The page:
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7 Ways to Improve Mental Health in Seniors

Aging brings about a number of life transitions. While some of these changes are exciting and meaningful, others are challenging. Seniors may face emotional or social difficulties that they haven’t experienced before, like loneliness, medical problems, or the loss of a spouse. Protecting your mental health in later life is critical. Not only are these difficult situations common, but seniors may also be more vulnerable to developing mental health disorders. Senior mental health is a major factor in an individual’s overall quality of life, and it’s important to be proactive in strengthening your mind.
 

Here Are Seven Ways to Improve Mental Health in Seniors

 

1. Socialize as often as possible.

 
Loneliness is one of the most common struggles for seniors, and it can have severe mental health consequences. Humans are social by nature, and we all need to have meaningful connections with others. Older adults are more likely to live alone or lack regular contact with friends and family, so seniors should look for as many social opportunities as possible.
 
Scheduling recurring social events can be a great option for older adults. It’s easy to let months pass by without seeing a friend, but by adding recurring meetings to your calendar, you’ll be sure to maintain that connection. This is a helpful way to settle into a routine as well, which can promote senior mental health.
 
If you don’t have a lot of close friends or family members nearby, you could look to your community to find social events. You may have a local senior meetup group or senior center that hosts classes or other gatherings. Some even offer transportation, which makes attending these programs far easier.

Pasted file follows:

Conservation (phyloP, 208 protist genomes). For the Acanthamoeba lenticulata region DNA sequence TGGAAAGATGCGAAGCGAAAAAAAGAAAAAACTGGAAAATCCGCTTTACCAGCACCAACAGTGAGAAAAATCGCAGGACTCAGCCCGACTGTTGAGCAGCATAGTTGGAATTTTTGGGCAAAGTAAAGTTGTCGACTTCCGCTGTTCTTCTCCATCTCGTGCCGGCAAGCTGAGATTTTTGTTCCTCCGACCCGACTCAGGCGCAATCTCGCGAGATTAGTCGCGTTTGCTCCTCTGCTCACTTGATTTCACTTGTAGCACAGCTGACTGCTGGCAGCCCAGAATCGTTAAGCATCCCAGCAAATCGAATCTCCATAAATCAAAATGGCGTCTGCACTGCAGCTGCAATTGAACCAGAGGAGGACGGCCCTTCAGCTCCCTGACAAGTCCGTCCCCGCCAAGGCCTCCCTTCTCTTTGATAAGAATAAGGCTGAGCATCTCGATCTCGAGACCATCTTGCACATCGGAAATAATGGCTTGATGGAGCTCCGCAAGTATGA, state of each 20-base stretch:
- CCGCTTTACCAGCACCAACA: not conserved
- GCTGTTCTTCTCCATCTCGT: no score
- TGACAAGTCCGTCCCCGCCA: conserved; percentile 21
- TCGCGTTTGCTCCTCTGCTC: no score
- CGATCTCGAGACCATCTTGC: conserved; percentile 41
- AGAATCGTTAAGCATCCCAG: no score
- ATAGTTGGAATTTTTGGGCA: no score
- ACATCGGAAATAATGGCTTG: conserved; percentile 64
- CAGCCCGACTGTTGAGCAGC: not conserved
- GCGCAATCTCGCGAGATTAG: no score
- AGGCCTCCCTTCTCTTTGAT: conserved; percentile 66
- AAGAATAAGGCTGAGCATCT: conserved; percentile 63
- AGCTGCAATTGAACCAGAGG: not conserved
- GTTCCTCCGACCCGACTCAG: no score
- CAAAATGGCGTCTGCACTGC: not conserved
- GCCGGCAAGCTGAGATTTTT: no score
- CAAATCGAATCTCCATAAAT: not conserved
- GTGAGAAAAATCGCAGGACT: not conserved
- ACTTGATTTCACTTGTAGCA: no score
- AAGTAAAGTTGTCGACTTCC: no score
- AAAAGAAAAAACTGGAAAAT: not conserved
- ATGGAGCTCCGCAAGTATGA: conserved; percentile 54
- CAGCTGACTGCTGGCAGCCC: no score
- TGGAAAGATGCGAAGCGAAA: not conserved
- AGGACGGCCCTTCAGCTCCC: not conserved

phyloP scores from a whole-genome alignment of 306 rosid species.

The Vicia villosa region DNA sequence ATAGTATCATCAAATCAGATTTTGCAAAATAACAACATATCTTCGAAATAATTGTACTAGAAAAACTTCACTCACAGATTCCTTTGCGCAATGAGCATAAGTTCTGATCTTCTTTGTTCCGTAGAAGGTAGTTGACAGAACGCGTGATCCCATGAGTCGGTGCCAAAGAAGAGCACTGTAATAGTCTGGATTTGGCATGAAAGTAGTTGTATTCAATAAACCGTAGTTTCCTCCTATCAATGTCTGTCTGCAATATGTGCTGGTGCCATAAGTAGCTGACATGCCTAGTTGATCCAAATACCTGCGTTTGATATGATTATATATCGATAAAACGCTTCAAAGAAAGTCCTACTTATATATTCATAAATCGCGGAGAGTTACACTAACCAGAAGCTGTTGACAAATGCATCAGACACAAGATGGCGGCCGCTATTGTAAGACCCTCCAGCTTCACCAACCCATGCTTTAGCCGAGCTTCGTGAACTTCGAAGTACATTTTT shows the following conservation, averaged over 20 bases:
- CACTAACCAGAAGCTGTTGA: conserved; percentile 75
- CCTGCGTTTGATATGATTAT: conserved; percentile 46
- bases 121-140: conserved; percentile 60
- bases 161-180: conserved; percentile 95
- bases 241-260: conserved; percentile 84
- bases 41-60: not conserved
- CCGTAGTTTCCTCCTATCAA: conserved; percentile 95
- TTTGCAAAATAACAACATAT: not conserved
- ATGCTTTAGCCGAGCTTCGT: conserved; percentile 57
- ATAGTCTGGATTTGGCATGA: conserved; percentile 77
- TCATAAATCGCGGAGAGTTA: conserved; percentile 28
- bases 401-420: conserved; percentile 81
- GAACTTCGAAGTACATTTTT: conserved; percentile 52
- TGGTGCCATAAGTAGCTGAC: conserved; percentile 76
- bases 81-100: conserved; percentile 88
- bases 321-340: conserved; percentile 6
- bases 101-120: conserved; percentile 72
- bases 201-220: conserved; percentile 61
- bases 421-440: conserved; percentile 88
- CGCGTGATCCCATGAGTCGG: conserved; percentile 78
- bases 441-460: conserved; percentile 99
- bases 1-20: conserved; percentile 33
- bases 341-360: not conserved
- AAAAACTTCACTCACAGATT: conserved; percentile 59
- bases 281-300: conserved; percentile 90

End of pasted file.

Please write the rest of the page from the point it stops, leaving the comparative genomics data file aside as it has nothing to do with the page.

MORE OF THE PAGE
2. Volunteer or give back.

 
One common factor in senior mental health is struggling to find a sense of purpose in day-to-day life. When you’re retired with grown-up children, the things that used to define you may not be a part of your identity anymore. To protect your mental health, you should find new activities that add meaning to your life.
 
Volunteering can be an impactful way to make a difference in your community. You could volunteer your time at a local food pantry, hospital, school, or other organization. This can give you a sense of pride and purpose, which is the key to good mental health.
 
This has other benefits for seniors mental health, too. Volunteering is typically a social experience, and it may be an opportunity to get more movement and physical activity in your day. If you make volunteering a recurring part of your schedule, you may also find that the routine helps you feel stable and grounded.
 

3. Work on your cognitive health.

 
Skills like language, memory, and focus can all have an effect on your mental health. When you struggle to connect with the world around you, you may feel depressed, anxious, or confused. Maintaining your cognitive health is an important way to protect your mental health as you get older. By retaining your ability to communicate with others, you can go about your life with more confidence and ease.
 
Games and puzzles are helpful ways to improve your cognitive skills. When you’re alone, you could work on jigsaw puzzles, crosswords, Sudoku puzzles, or adult coloring books. With friends or family, you could play card games or board games to keep your mind sharp. This gives you a chance to spend time with loved ones, too, which has countless mental health benefits.